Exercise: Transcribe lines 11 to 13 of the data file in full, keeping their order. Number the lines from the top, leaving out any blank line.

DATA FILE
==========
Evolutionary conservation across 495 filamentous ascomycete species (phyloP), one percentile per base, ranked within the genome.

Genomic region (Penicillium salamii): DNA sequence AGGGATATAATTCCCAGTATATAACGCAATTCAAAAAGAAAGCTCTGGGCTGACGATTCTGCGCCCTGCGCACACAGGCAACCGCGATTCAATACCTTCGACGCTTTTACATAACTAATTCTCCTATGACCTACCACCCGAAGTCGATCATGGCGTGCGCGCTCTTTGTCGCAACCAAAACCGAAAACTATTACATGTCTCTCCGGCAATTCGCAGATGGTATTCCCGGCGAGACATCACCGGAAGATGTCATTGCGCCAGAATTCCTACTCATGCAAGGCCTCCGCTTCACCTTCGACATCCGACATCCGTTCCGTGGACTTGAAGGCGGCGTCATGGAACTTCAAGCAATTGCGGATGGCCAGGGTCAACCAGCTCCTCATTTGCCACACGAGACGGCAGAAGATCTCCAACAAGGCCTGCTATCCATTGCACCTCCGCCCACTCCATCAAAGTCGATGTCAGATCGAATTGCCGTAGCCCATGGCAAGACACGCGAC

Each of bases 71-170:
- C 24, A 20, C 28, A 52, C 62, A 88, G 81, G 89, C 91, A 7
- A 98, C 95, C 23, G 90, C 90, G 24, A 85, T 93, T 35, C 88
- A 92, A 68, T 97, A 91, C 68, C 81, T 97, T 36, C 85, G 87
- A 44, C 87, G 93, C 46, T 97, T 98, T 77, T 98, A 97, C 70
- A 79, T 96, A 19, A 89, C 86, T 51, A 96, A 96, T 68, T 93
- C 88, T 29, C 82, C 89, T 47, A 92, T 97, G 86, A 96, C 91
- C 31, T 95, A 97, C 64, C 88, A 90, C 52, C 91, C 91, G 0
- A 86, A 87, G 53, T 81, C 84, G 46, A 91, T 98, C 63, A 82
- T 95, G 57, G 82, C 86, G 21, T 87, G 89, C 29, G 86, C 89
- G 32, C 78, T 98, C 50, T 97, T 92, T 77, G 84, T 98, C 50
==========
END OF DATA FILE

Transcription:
- A 86, A 87, G 53, T 81, C 84, G 46, A 91, T 98, C 63, A 82
- T 95, G 57, G 82, C 86, G 21, T 87, G 89, C 29, G 86, C 89
- G 32, C 78, T 98, C 50, T 97, T 92, T 77, G 84, T 98, C 50